Saudi Arabia recently enacted measures to control the spread of COVID-19, which have an impact on ports of entry. The position is developing day-to-day. This article outlines the Kingdom's current position in detail and the business impact to consider.
Earlier this week, the Kingdom of Saudi Arabia (KSA) closed all land borders for people travelling between the KSA and Kuwait, the UAE and Bahrain. This restriction did not apply to commercials vehicles or vehicles carrying commercial goods, which are subject to strict screening procedures at the dryports / land borders.
On 9 March 2020, the Ministry of Foreign Affairs announced the suspension of the travel for KSA citizens and KSA residents to and from the UAE, Kuwait, Lebanon, Syria, South Korea, Egypt, Italy and Iraq. We understand that this also includes the suspension of travel of non-KSA citizens from these countries to the KSA. Following this measure, the KSA Ministry of Foreign Affairs announced (on the same day) that the KSA suspended all travel by air and sea between the KSA and the listed countries, save for (a) evacuation purposes, (b) commercial shipping, and (c) trade purposes.
The Saudi Ports Authority (MAWANI) also issued a circular on 9 March 2020 to all the ports, agents and port operators. In summary, the circular provided that the following preventive measures had been put in place for vessels (and crew) coming to the KSA and calling at KSA ports including:
- Temporary suspension of all voyages between the KSA and the UAE, Kuwait, Lebanon, Syria, South Korea, Egypt, Italy and Iraq except for (a) evacuation purposes, (b) commercial shipping, and (c) trade purposes;
- Suspension of all travel of KSA citizens and KSA residents to and from the UAE, Kuwait, Lebanon, Syria, South Korea Egypt, Italy and Iraq who arrive directly from these countries, or who were there in the last 14 days prior to their arrival in the KSA.
- Suspension of crew changes on all types of vessels that arrive in the KSA from the UAE, Kuwait, Lebanon, Syria, South Korea, Egypt, Italy and Iraq directly, or who were there in the last 14 days prior to their arrival in the KSA.
We understand that the above measures do not apply to vessels or crew coming from other countries but those vessels and crew are subject to strict screening (all crew are screened and tested for COVID-19) before the vessel or crew are allowed to enter the KSA and there is an obligation on the Master to declare if any of the crew are infected by COVID-19 or are displaying any symptoms of COVID-19.
The Ministry of Foreign Affairs has further confirmed that the KSA had suspended the travel of KSA citizens and KSA residents to Oman, France, Germany, Turkey and Spain. We understand that this also includes travel of any individuals from these countries to the KSA, though it is unclear whether these restrictions also apply to vessels and crew as MAWANI (at the time of publication of this update) had not issued any further circulars. We would not be surprised if the above restrictions are extended to these countries.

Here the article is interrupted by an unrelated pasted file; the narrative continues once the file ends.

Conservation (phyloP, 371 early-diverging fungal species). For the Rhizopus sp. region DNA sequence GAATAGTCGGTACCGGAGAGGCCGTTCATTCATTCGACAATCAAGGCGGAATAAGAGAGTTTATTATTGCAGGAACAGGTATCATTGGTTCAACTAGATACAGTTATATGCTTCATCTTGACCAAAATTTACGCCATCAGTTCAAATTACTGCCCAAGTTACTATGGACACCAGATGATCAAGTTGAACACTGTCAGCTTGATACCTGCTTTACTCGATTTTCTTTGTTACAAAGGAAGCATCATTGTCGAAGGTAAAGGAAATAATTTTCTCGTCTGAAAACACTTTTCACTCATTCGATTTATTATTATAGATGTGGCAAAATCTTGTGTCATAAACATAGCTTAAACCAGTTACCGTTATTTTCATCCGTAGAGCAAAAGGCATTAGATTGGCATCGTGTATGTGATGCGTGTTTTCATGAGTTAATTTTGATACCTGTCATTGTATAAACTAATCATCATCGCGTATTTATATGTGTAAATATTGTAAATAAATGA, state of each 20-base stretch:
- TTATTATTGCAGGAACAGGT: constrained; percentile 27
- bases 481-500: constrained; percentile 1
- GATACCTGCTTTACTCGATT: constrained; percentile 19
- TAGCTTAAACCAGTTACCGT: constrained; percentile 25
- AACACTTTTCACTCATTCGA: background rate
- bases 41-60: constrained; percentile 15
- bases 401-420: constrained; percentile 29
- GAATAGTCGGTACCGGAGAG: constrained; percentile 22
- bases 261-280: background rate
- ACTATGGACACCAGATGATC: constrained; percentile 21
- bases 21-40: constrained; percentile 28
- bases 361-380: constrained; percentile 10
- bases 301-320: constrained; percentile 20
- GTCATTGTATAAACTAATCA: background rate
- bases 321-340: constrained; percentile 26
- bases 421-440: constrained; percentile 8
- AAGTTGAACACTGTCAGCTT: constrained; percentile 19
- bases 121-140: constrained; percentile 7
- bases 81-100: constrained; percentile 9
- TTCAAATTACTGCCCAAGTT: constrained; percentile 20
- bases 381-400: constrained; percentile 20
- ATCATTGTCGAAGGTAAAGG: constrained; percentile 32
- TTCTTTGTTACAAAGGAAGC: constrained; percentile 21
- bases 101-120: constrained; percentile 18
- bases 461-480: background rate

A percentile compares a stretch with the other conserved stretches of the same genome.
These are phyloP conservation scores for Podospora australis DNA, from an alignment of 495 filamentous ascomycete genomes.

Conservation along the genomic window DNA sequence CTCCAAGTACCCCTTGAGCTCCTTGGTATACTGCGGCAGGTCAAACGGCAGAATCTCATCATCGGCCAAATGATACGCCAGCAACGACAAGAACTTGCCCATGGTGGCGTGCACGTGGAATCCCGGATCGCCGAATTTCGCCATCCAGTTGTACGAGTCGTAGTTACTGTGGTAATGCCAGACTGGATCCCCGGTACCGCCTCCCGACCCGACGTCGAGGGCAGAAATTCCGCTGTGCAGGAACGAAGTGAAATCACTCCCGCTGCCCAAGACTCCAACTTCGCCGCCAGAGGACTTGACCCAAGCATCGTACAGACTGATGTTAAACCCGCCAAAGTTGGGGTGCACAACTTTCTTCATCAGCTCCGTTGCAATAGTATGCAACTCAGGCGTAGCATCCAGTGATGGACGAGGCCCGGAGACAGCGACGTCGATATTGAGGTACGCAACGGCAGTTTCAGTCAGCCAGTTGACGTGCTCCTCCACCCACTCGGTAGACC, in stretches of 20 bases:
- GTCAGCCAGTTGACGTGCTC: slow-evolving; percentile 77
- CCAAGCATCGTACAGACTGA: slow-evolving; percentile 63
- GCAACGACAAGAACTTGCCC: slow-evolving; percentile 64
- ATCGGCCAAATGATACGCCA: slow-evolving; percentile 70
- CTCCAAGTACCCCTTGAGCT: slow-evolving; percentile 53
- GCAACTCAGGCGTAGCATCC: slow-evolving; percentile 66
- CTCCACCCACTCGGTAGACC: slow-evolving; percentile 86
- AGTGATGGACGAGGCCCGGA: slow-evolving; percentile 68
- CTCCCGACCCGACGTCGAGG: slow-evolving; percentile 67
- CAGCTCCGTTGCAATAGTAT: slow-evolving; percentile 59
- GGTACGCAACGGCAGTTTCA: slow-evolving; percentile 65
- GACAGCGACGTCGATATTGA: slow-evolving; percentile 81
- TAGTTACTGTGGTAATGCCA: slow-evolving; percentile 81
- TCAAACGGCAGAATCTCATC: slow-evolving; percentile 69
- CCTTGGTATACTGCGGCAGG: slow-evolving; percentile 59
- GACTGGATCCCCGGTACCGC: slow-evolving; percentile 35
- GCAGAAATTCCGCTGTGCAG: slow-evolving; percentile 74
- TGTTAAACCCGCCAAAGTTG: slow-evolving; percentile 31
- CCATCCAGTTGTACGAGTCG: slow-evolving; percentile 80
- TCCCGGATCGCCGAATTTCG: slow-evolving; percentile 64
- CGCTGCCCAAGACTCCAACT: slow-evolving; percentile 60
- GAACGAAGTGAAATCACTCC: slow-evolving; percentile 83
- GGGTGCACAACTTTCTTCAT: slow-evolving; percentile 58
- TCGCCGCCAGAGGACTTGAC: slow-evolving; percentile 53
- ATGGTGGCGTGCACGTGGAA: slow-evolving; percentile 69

The suspension of crew changes (specifically for (a) crew coming from the UAE, Kuwait , Lebanon, Syria, South Korea, Egypt, Italy, Iraq , Oman, France, Germany, Turkey and Spain, (b) crew that have visited these countries within the last 14 days, or (c) ships coming from these countries) has the potential to have a significant impact on the shipping, transportation and trade sectors.
The current circumstances raise various legal issues, for example: force majeure, off-hire, deviation, demurrage etc. Many contracts and bills of lading have clauses that deal with these issues and other clauses (for example infections disease – Clause 25 of SUPPLYTIME 2017 – and restraint of princes clauses) but whether or not one can rely on them will depend on (a) the exact wording of the clause(s) and other clauses in the contract(s) and bill(s) of lading, and (b) the facts and circumstances relating to each incident / issue. In addition, one will also need to consider the governing law of the contract(s) and bill(s) of lading as the concept of force majeure is quite different under KSA law when compared with English law.
We are closely monitoring the situation with the relevant authorities, Club correspondents and ship agents. We will provide further updates as the situation develops and changes.
In the meantime, please do not hesitate to contact us if your business is impacted (or is likely to be impacted) by COVID-19 or the changes noted above.
The content of this article is intended to provide a general guide to the subject matter. Specialist advice should be sought about your specific circumstances.